For the roasted red pepper sauce
1 jar (16 oz.) roasted red peppers, drained (I used 1 ½ 12-oz. jars)
½ cup sun-dried tomatoes
2 garlic cloves, chopped
¼ cup toasted pine nuts
½ cup freshly grated Parmesan cheese
2 tsp. red wine vinegar, plus more to taste
kosher salt
freshly ground black pepper
¼ cup extra virgin olive oil

For the white sauce
2 Tbsp. unsalted butter or margarine
2 Tbsp. flour
2 ¼ cups lactose-free whole milk
¼ cup freshly grated Parmesan cheese
1 small pinch grated nutmeg
kosher salt
freshly ground black pepper

For the baked pasta
1 pound dried pasta (any small pasta will do)
8 oz. shredded vegan mozzarella
2 handfuls chopped basil, plus more for serving
freshly grated Parmesan cheese, for grating

To make the roasted red pepper sauce, combine red peppers, sun-dried tomatoes, garlic, pine nuts, Parmesan and vinegar in a food processor along with 1 teaspoon of salt and several grinds of black pepper. Pulse until ingredients are finely chopped. With the food processor running, stream in olive oil to form a smooth sauce. Season to taste with additional salt, pepper and vinegar.

To make the white sauce, warm butter in a medium saucepan over medium heat until foaming. Sprinkle flour over the surface of the butter, and then stir to combine. Cook, stirring frequently, until the mixture turns light golden and takes on a nutty aroma (1 - 2 minutes). Whisk in the milk gradually, then bring to a boil. Reduce heat to medium-low and cook, stirring occasionally, until the mixture thickens to the consistency of heavy cream (8 - 10 minutes). Take the sauce off the heat, and stir in Parmesan, nutmeg, a couple pinches of salt and a few grinds of black pepper. Season to taste with more salt and pepper.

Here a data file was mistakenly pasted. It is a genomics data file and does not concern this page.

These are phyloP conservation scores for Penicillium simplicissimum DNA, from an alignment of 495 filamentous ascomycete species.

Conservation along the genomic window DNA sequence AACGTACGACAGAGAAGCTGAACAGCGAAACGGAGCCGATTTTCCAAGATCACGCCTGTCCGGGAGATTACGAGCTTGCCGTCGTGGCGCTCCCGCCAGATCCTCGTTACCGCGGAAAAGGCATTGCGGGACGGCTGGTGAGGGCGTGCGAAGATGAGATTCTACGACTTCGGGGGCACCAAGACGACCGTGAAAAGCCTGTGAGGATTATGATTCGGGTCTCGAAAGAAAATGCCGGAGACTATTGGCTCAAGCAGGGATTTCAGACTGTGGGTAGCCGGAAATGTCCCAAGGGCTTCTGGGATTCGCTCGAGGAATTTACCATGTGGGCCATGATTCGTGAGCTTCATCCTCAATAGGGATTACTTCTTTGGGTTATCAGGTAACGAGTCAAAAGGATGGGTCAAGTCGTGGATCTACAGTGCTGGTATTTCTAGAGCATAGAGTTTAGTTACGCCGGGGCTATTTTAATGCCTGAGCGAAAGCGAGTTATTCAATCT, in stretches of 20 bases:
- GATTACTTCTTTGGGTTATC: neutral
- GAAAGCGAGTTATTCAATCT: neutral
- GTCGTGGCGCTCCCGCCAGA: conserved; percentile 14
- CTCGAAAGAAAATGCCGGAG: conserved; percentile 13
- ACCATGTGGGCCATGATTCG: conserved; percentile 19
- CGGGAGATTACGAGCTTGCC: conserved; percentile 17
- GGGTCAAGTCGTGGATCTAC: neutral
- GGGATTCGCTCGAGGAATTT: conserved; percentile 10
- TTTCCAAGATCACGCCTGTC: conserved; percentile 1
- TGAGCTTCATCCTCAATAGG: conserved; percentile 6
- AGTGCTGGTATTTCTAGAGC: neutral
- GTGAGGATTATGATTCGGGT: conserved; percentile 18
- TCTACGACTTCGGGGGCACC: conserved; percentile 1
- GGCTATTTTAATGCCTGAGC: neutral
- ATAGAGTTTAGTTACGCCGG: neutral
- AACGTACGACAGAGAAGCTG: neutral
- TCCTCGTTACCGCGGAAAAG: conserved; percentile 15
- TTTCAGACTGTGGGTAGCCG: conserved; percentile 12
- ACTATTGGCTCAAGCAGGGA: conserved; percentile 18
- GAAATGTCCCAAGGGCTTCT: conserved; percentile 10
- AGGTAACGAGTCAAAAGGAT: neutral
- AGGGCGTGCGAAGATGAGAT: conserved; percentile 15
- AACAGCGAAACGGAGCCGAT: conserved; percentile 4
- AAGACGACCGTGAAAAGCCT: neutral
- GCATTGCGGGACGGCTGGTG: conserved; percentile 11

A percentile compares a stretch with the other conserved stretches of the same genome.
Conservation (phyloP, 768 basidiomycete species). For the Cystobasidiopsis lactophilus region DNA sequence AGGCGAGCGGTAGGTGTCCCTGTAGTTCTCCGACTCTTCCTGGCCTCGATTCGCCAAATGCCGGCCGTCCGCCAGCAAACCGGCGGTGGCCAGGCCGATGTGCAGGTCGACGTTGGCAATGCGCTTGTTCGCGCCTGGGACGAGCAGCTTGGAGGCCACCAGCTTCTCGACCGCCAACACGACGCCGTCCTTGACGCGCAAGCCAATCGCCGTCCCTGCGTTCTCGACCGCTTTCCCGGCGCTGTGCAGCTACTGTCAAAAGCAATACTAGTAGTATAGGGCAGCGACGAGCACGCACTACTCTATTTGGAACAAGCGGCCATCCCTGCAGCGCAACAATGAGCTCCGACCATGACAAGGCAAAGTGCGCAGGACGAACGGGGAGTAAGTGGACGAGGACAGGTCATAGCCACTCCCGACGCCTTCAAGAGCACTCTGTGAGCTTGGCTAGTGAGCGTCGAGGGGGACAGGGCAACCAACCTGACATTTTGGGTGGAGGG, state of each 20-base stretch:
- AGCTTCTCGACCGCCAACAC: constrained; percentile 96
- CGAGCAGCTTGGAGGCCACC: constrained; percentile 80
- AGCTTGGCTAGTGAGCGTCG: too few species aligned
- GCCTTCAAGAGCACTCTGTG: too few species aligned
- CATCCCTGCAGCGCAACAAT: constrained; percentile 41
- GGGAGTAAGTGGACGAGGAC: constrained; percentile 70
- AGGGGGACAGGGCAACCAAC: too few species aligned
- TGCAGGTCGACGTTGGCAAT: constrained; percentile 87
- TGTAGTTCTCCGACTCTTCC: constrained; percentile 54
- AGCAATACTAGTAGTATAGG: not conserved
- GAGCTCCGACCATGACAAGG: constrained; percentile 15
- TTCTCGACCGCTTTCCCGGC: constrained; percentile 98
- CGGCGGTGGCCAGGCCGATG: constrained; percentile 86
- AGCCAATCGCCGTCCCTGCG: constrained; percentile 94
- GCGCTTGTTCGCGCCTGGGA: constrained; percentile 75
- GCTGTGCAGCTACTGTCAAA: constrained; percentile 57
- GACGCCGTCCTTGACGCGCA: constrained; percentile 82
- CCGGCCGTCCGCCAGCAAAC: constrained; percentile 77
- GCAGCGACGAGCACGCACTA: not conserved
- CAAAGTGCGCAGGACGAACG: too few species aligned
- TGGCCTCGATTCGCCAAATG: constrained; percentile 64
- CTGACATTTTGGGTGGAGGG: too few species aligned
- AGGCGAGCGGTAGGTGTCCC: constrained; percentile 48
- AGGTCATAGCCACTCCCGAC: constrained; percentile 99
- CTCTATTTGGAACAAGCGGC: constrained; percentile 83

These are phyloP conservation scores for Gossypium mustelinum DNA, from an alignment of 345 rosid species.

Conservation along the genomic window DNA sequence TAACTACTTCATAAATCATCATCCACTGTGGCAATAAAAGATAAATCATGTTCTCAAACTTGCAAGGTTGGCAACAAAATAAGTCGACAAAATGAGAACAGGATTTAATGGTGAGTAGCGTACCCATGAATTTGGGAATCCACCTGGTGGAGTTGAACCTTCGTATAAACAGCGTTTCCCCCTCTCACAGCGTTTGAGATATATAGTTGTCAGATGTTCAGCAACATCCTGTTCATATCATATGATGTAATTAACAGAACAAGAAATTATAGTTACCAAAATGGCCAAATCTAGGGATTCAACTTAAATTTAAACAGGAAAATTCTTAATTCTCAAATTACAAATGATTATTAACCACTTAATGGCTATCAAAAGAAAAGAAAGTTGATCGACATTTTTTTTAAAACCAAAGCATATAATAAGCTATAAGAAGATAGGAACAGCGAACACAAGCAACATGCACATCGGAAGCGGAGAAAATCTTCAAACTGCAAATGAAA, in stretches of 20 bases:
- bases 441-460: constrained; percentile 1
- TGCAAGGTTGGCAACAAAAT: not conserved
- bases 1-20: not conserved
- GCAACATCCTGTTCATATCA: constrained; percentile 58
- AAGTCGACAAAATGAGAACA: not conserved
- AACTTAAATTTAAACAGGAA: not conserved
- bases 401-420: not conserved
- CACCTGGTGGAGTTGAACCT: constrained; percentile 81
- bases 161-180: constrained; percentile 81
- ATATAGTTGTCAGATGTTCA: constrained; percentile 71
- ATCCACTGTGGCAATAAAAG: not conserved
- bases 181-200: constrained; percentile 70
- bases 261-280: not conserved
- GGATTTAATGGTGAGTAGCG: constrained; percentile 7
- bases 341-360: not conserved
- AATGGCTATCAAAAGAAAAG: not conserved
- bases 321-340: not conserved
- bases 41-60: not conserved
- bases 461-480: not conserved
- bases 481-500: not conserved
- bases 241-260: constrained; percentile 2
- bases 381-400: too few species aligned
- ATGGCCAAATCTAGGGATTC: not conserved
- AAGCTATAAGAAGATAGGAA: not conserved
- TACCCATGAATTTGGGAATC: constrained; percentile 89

Preheat an oven to 350 °F.

Bring a large pot of salted water to a boil (I did this while I was cooking the white sauce). Cook the pasta until just before al dente (2 to 3 minutes shy of the package instructions). The pasta should have some good bite to it, but no crunch. Drain the pasta, but reserve a little of the cooking liquid. Return the pasta to the pot, then fold in the roasted red pepper sauce with a splash of cooking liquid. Continue folding until the pasta is well coated. Taste and season with more salt and pepper if needed.

Spoon half of the white sauce into the bottom of a 12-inch cast-iron skillet (I used a 9 x 13 baking dish). Top with 1/2 of the pasta, 1/2 of the mozzarella and 1/2 of the basil. Start the next layer with the remaining white sauce, then remaining pasta. Using a spoon or spatula, gently fold the pasta in a few spots to create some streaks of white sauce throughout (don't mix up the whole thing though). Top with remaining mozzarella, basil and dusting of grated Parmesan. (This is the point when I stored it in the fridge; I just baked it a bit longer in the next step.)

Bake until the cheese is melted and the sides start to bubble (about 20 minutes). Turn the broiler to high, put the skillet under the flame, then cook until golden spots start to develop on the cheese (3 to 4 minutes – honestly, I don’t think this step is necessary). Let sit for 5 minutes before serving. Enjoy with extra chopped basil, grated Parmesan and black pepper!

Batch of links - Clothing recommendations

This post is the third in a series of batches of links (the first was about clutter, and the second focused on the KonMari method for decluttering). This led me to clothing in particular, because it’s the first part of Marie Kondo’s book and because it seems to be what people organize most often! Keep in mind that some (not all) of the following links are affiliate links, which means that if you make a purchase by clicking on them, I would get a discount on a future purchase (which is not the same as an actual cash reward, but still very nice for items I love enough to recommend).